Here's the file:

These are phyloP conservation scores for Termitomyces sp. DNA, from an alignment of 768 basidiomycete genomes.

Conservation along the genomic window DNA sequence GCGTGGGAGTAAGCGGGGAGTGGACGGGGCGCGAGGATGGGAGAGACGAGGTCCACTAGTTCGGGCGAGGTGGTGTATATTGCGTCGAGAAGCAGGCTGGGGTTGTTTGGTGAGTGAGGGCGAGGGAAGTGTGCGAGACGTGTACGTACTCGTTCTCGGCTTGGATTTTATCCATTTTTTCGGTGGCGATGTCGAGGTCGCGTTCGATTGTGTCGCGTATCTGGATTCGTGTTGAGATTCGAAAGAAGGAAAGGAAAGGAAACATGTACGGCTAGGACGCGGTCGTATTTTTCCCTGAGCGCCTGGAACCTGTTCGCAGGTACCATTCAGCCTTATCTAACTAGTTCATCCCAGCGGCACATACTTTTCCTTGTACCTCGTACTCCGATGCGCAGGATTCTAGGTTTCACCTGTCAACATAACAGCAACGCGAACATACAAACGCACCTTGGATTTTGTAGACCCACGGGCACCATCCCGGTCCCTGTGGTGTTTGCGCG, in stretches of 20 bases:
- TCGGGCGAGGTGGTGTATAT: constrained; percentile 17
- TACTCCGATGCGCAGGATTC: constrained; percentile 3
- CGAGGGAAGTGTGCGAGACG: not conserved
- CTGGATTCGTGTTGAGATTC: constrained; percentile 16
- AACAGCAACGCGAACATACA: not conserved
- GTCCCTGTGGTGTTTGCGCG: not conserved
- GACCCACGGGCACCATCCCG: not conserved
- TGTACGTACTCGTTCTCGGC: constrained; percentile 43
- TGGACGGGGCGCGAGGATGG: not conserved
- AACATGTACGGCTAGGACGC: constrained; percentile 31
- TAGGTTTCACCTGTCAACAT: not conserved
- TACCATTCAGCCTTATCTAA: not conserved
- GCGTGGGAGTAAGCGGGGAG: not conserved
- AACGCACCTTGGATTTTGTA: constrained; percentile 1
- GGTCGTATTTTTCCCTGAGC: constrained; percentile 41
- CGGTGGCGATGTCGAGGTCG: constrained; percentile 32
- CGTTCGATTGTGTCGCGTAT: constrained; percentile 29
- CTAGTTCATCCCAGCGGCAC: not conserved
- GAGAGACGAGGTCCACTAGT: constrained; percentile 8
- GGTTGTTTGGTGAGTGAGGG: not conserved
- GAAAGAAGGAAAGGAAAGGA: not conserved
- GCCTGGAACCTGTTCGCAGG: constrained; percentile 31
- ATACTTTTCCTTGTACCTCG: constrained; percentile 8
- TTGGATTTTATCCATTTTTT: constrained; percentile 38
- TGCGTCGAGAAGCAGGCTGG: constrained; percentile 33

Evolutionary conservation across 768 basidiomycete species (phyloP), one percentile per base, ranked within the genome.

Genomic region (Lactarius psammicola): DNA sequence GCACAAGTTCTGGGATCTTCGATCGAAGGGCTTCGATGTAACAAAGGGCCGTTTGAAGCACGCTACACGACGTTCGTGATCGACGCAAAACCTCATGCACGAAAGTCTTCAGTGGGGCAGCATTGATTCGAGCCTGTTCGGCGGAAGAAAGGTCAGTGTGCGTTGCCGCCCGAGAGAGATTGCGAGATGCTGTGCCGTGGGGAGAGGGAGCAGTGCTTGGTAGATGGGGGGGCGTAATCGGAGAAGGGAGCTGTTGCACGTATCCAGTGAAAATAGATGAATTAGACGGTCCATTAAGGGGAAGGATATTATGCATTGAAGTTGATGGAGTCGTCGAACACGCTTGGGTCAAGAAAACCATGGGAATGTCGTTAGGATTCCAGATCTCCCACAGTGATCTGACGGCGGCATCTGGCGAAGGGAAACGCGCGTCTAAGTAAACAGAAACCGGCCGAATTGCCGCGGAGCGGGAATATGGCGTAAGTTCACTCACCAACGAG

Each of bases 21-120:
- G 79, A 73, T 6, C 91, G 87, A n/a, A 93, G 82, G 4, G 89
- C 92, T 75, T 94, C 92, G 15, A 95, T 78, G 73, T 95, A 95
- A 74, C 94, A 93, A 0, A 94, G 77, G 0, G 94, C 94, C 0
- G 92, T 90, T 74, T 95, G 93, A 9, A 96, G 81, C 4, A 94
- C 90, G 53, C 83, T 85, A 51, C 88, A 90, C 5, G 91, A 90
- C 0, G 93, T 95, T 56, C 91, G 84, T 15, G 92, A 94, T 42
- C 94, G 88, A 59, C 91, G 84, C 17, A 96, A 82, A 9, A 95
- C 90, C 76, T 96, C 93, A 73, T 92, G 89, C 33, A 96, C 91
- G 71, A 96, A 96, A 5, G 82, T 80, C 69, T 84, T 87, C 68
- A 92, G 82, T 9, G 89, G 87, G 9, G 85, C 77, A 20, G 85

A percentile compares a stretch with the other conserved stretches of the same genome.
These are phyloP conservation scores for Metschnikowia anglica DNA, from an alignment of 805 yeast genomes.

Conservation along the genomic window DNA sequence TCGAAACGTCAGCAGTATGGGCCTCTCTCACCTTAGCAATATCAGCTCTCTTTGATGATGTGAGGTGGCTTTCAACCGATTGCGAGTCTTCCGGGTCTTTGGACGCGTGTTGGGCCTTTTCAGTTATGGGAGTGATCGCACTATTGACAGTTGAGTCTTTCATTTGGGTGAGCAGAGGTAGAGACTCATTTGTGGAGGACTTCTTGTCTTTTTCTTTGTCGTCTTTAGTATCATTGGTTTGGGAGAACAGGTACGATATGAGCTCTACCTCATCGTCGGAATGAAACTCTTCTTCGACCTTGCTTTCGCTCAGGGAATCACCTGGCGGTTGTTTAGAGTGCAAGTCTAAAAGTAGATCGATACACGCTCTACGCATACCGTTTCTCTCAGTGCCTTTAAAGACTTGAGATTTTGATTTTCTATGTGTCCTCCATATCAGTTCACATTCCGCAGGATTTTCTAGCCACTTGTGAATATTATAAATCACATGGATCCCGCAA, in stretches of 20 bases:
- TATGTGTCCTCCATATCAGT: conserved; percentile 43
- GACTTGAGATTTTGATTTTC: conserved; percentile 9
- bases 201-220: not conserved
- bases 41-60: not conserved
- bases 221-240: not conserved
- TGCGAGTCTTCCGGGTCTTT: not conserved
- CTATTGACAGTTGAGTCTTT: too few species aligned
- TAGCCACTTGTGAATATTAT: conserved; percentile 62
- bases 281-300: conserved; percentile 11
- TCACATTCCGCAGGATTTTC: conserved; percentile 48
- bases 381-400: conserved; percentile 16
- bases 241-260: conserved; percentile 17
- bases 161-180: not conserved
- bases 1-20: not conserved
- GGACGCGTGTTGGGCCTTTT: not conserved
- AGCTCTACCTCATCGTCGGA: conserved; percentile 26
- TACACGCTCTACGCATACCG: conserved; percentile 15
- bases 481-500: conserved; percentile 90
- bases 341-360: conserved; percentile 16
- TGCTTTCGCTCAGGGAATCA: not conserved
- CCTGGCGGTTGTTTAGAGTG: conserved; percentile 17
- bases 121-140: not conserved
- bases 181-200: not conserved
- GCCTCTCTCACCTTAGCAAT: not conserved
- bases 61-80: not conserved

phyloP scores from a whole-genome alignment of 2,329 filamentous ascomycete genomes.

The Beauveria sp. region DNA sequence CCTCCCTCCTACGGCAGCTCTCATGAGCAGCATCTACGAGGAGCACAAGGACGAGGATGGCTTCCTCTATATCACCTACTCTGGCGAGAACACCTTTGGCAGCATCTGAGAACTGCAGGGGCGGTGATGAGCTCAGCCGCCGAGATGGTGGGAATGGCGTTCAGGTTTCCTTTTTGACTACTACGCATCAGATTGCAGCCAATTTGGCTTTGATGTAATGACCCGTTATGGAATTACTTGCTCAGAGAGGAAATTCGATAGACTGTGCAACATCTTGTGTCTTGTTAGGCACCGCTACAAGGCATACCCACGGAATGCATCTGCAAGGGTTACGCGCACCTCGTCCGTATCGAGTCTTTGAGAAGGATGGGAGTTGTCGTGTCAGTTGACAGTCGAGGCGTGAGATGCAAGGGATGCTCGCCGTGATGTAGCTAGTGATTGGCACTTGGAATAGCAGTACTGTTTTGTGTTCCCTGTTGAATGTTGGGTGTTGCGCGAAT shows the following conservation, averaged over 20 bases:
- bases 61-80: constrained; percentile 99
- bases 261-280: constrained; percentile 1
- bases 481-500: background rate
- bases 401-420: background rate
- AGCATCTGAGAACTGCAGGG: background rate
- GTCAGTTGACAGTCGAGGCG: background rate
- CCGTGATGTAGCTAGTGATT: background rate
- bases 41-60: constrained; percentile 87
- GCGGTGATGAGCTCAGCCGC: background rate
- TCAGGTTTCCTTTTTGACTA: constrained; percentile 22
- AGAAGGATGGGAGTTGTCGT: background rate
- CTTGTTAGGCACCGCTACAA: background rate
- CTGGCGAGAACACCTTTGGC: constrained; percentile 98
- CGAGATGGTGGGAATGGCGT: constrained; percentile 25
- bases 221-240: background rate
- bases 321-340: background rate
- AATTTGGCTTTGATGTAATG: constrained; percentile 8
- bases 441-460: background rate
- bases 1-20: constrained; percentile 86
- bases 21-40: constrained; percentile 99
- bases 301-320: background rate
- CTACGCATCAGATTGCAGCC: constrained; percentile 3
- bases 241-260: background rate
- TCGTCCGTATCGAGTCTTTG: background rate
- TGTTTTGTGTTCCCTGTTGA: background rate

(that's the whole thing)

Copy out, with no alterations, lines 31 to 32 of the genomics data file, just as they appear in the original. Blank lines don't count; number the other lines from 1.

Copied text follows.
- G 79, A 73, T 6, C 91, G 87, A n/a, A 93, G 82, G 4, G 89
- C 92, T 75, T 94, C 92, G 15, A 95, T 78, G 73, T 95, A 95